Fire chief explains need for levy increase
Community meetings scheduled for July 11 & 12
MONROE - How much of your house and the valuables inside it could burn in five minutes?
That’s a question many people wouldn’t dare ask. But if Monroe Fire District 3’s levy doesn’t pass Aug. 7, station closures would mean increasing firefighter response times from three to eight minutes in some areas, begging the question: What are you willing to lose?
Fire Chief Jamie Silva hopes voters in the Monroe area don’t want to lose any of their current fire service, but if they don’t approve a new maintenance and operations levy running in the August primary, he will make significant cuts.
The fire department relies heavily on property taxes to pay for fire and emergency medical services — property taxes make up 80 percent of Monroe Fire’s operating budget. And because assessed home values plummeted during the recession, so did revenue for the fire department.
Between 2009 and 2012, the fire district will lose $1.54 million of its operating budget.
Silva said the department had anticipated collecting $2.1 million less in 2013 than in 2009, and that just wasn’t going to cut it.
“We want the taxpayers to know that we’ve tried to make cuts where we could,” Silva said. All district employees voluntarily waived their cost of living raise for 2011 and 2012, Silva said.
“Do they want the same level of service they have now? If they don’t pass that levy, they’ll have a loss of service,” Silva said. “And if you’re trapped in a burning vehicle, that could mean life and death.”
If the levy fails, Silva said the department would lay off 12 full-time firefighters and six part-time firefighters, close Station 32 at Wagner Hill, as well as discontinue special operations like water and flood rescue, hazardous materials response and technical rescue (building collapse and rope rescues).
According to the department website: “The loss of 18 firefighter positions will represent a loss of five firefighters on duty every day.”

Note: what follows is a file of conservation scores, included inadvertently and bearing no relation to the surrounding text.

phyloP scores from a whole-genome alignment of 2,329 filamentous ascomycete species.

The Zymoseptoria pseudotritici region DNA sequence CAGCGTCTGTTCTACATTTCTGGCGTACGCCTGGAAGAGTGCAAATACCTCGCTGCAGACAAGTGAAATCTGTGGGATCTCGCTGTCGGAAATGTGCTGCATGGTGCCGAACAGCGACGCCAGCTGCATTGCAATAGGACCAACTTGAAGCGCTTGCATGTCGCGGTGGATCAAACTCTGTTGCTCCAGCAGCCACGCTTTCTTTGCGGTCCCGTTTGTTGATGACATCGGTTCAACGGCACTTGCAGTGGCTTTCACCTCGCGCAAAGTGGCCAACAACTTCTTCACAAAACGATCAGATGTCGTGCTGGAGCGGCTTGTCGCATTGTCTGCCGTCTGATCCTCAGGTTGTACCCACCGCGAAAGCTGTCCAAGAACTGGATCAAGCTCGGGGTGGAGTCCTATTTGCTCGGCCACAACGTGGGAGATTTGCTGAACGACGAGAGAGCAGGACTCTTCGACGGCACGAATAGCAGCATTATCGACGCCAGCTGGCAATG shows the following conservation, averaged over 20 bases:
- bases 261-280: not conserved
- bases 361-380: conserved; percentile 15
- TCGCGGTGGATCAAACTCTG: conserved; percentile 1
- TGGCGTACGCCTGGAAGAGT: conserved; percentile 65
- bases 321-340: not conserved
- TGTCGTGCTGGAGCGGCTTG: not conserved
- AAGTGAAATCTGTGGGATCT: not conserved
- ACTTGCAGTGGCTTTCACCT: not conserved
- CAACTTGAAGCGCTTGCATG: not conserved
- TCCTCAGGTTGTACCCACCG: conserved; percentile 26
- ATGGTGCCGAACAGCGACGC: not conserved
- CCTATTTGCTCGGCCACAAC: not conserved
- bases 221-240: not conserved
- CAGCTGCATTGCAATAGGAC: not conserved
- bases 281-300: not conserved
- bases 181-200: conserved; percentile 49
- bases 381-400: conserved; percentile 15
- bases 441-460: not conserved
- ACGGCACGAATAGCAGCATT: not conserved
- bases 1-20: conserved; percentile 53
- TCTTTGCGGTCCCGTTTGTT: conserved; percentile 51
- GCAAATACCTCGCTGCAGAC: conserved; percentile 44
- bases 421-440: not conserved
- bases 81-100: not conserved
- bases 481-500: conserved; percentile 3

How does this impact the area’s residents?
“Longer response time,” Silva said.
Without the levy, district residents could also begin receiving bills for ambulance transports.
Currently, the district bills the patient’s insurance company, and the unpaid portion is written off. Without revenue from the levy, however, residents would begin receiving a bill for what insurance does not cover.
The four-year levy asks taxpayers to chip in $14.40 a month. This increase will bring in a necessary $2.25 million annually to keep essential fire service as it is now, Silva said.
In 2009, the average homeowner paid $47.12 per month for fire services. In 2013 and if the new levy is approved by voters, the average homeowner will pay $44.40 per month. If the new levy fails, the district will collect only $30 per month from the average homeowner.
The drop is a result of declining assessed home values. The average home was valued at $204,600 in 2012 by the Snohomish County Assessor’s Office. Home values are expected to drop 12 percent in 2013 or down to $180,048.
Silva said the fire department has “always had great support from taxpayers” and is hopeful that the levy will pass. His only worry is that the levy needs a supermajority to pass — a 60 percent vote instead of a simple majority vote of 50 percent.
Monroe Fire will be sending out a fact sheet at the end of this week to inform area residents, Silva said.
The district also will be hosting two community meetings to discuss the maintenance and operations levy. The first will be at 7:30 p.m. Wednesday, July 11 at the Tualco Grange, 18933 Tualco Road. The second will be at 7 p.m. Thursday, July 12 at the East County Senior Center, 276 Sky River Parkway.
Both meetings are in Monroe.